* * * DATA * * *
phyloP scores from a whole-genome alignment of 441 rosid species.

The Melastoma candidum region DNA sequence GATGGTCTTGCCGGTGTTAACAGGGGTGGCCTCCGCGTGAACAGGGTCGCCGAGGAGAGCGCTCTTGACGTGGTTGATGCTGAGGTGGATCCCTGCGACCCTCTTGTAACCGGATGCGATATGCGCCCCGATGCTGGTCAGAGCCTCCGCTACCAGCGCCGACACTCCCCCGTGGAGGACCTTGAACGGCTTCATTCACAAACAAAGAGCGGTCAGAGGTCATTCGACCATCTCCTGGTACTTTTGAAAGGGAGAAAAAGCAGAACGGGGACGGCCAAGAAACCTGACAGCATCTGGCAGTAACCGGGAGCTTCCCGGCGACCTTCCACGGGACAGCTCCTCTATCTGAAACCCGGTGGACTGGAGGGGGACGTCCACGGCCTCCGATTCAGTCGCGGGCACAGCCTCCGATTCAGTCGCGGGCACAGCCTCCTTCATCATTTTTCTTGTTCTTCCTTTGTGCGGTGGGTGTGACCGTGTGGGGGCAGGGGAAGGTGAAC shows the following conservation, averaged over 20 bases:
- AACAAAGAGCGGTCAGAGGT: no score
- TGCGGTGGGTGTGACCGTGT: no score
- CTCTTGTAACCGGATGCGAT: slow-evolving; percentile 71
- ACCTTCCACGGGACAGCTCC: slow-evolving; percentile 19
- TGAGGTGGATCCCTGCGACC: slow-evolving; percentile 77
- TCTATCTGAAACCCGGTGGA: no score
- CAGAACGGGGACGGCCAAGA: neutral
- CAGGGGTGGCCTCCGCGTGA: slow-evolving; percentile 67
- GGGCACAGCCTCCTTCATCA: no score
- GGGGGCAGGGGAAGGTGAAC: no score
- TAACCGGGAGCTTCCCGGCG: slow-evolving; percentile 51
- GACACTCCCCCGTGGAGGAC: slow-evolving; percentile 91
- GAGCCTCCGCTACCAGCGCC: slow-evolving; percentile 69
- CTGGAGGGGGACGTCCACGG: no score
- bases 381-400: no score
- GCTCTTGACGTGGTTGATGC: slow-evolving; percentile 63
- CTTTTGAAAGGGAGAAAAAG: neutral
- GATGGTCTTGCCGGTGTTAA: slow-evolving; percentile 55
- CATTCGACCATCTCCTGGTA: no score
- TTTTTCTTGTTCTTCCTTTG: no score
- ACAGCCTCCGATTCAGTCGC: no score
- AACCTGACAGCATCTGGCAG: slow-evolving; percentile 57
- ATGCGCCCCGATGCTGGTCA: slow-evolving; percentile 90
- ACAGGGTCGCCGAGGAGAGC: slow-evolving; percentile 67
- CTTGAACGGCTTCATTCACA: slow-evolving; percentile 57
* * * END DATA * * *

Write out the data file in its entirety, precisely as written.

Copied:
phyloP scores from a whole-genome alignment of 441 rosid species.

The Melastoma candidum region DNA sequence GATGGTCTTGCCGGTGTTAACAGGGGTGGCCTCCGCGTGAACAGGGTCGCCGAGGAGAGCGCTCTTGACGTGGTTGATGCTGAGGTGGATCCCTGCGACCCTCTTGTAACCGGATGCGATATGCGCCCCGATGCTGGTCAGAGCCTCCGCTACCAGCGCCGACACTCCCCCGTGGAGGACCTTGAACGGCTTCATTCACAAACAAAGAGCGGTCAGAGGTCATTCGACCATCTCCTGGTACTTTTGAAAGGGAGAAAAAGCAGAACGGGGACGGCCAAGAAACCTGACAGCATCTGGCAGTAACCGGGAGCTTCCCGGCGACCTTCCACGGGACAGCTCCTCTATCTGAAACCCGGTGGACTGGAGGGGGACGTCCACGGCCTCCGATTCAGTCGCGGGCACAGCCTCCGATTCAGTCGCGGGCACAGCCTCCTTCATCATTTTTCTTGTTCTTCCTTTGTGCGGTGGGTGTGACCGTGTGGGGGCAGGGGAAGGTGAAC shows the following conservation, averaged over 20 bases:
- AACAAAGAGCGGTCAGAGGT: no score
- TGCGGTGGGTGTGACCGTGT: no score
- CTCTTGTAACCGGATGCGAT: slow-evolving; percentile 71
- ACCTTCCACGGGACAGCTCC: slow-evolving; percentile 19
- TGAGGTGGATCCCTGCGACC: slow-evolving; percentile 77
- TCTATCTGAAACCCGGTGGA: no score
- CAGAACGGGGACGGCCAAGA: neutral
- CAGGGGTGGCCTCCGCGTGA: slow-evolving; percentile 67
- GGGCACAGCCTCCTTCATCA: no score
- GGGGGCAGGGGAAGGTGAAC: no score
- TAACCGGGAGCTTCCCGGCG: slow-evolving; percentile 51
- GACACTCCCCCGTGGAGGAC: slow-evolving; percentile 91
- GAGCCTCCGCTACCAGCGCC: slow-evolving; percentile 69
- CTGGAGGGGGACGTCCACGG: no score
- bases 381-400: no score
- GCTCTTGACGTGGTTGATGC: slow-evolving; percentile 63
- CTTTTGAAAGGGAGAAAAAG: neutral
- GATGGTCTTGCCGGTGTTAA: slow-evolving; percentile 55
- CATTCGACCATCTCCTGGTA: no score
- TTTTTCTTGTTCTTCCTTTG: no score
- ACAGCCTCCGATTCAGTCGC: no score
- AACCTGACAGCATCTGGCAG: slow-evolving; percentile 57
- ATGCGCCCCGATGCTGGTCA: slow-evolving; percentile 90
- ACAGGGTCGCCGAGGAGAGC: slow-evolving; percentile 67
- CTTGAACGGCTTCATTCACA: slow-evolving; percentile 57